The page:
The new classical school model of economics, on the other hand seeks to succeed the general theory by attempting to disambiguate some of the assumptions that sustain the Keynesian theories of microeconomics. The new theory seeks to develop a clear explanation by majoring on rational and self-interested agents of economics in developing effective market competitions. This is unlike the general theory, which assumes non-rational and non-optimizing behaviors of the very agents in constructing market structures and economic conditions. In doing this, the new classical school theory has three main assumptions in explaining effective market clearance mechanisms.
The three assumptions include the rational expectations, the continuous market clearance and the aggregate supply hypothesis. Rational expectations demand that producers have rational expectations of the market when determining their future operations. This includes both weak and strong expectations that should help market players trim their expectations especially on future market trends. Continuous clearance state that the market should have constant activities despite the economic state. This way, the economy stays operational as all economies always are. The activities may slow following weak policies but such should not stall the economy. The assumption creates an active economic situation. The aggregate supply hypothesis investigates the laborers decision making between leisure and work. An effective consideration should result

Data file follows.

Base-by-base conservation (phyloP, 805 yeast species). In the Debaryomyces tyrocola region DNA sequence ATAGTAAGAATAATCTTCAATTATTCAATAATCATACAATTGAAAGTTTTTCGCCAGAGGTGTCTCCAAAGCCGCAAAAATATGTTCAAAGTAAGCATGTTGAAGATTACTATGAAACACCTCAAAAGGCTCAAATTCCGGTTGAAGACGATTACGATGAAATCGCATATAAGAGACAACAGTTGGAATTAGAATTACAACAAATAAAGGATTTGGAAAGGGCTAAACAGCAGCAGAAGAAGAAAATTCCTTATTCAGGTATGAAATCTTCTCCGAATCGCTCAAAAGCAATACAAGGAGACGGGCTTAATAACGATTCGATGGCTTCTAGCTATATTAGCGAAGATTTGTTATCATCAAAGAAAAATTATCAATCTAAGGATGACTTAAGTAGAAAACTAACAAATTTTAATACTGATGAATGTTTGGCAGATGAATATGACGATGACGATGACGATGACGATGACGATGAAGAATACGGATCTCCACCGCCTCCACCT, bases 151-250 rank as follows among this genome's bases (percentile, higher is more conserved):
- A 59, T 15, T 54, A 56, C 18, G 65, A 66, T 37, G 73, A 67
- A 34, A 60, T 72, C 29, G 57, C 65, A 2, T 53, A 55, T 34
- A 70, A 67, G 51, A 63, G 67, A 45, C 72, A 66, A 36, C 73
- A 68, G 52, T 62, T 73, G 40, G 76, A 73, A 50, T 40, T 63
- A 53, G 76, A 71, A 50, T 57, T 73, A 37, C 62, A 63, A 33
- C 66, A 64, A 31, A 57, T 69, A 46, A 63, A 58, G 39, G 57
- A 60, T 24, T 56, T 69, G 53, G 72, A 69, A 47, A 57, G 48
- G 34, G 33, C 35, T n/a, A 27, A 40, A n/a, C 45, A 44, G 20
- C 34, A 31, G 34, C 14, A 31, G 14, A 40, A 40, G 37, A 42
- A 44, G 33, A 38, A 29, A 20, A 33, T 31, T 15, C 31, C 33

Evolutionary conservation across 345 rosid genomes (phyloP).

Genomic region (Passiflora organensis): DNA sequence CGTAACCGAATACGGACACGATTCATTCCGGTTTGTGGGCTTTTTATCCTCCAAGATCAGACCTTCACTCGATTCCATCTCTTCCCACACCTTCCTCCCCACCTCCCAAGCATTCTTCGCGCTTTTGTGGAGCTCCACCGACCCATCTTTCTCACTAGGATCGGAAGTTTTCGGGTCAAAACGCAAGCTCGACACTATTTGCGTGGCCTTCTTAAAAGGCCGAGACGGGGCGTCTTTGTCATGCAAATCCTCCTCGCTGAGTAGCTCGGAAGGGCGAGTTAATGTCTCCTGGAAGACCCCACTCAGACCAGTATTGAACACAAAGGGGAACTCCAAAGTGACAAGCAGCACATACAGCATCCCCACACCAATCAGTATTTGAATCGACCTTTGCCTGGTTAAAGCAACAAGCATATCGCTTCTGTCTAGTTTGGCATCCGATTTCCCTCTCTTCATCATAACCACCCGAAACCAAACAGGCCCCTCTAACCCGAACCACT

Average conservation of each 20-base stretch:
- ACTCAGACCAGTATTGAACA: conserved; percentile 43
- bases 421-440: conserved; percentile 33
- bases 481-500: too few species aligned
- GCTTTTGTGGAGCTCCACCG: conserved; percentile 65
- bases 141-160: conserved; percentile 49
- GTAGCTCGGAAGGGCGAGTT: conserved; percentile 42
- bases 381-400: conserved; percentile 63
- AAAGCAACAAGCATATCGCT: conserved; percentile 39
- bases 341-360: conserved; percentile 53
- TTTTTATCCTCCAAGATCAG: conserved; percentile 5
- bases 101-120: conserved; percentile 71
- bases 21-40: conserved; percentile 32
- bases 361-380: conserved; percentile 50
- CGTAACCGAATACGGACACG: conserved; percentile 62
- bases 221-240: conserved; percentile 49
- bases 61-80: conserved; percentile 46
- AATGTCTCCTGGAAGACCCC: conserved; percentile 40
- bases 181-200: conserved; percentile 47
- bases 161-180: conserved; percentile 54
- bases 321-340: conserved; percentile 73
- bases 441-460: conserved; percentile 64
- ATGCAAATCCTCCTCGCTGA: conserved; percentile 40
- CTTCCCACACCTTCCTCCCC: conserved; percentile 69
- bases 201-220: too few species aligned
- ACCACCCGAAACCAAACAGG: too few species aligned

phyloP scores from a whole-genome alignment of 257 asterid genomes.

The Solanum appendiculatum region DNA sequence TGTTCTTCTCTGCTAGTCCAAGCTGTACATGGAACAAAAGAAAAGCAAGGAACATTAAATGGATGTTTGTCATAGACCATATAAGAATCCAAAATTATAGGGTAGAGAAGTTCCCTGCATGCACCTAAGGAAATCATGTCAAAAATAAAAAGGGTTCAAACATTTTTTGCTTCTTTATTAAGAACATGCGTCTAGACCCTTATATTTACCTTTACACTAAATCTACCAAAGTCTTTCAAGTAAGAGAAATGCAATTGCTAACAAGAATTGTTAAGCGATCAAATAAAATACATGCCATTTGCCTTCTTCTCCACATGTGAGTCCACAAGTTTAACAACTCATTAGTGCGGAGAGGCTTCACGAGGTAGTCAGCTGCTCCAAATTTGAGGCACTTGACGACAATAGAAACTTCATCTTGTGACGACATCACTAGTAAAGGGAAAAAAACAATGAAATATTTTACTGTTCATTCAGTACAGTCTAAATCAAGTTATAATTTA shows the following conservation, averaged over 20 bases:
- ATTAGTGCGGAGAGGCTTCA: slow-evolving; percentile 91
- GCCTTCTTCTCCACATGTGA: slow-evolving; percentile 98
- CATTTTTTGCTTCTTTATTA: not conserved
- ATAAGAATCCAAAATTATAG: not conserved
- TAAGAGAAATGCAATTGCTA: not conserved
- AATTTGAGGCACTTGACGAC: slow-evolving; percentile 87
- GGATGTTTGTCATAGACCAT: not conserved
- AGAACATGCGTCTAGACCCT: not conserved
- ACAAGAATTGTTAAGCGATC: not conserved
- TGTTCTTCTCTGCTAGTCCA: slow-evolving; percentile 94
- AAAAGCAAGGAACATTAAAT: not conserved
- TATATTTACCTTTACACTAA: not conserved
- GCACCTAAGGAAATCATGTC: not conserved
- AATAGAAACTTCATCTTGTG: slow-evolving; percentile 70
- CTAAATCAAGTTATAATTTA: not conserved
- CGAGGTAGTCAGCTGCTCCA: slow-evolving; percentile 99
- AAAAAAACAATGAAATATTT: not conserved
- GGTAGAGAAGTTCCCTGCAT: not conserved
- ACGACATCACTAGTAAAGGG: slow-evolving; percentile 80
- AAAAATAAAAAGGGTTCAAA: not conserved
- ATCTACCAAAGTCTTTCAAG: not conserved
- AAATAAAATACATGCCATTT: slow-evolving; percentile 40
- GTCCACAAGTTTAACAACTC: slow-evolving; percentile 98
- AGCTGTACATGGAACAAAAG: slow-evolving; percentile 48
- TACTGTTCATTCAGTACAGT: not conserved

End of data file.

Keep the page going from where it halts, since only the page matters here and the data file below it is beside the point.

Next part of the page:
in the longevity of production by the laborers (Levacic and Rebmann, 1982). Microeconomic factors are specific factors of an industry that influences their operations thus their cash flow; such include allocation, production and distribution. They investigate the role of the factors in the overall operations of an organization and their contribution in sustaining employees. Macroeconomic factors on the other hand are market factors, which equally affects the financial might of an organization. These include aggregate output, employment and inflation. The economists develop a split in the two concepts by alluding that microeconomic factors affect the populace directly thereby influencing their purchasing power while macroeconomic factors affect the business organizations. However, they later reconcile the factors by stating that the economy is a self-sustaining cycle in which every element depends on the other. Furthermore, the two factors have a common market. They thus admit that both the factors affect the financial activity in a market thereby contributing equally to recession. Clower develops a concept he refers to as the dual decision hypothesis in which he investigates the purchasing patterns of most families. He develops the argument from general theory. In the theory, he postulates that families will only purchase products after determining their sources of income. In this theory, Clower investigates the relationship between employment and the purchasing power of a family. The concept of a self-sustaining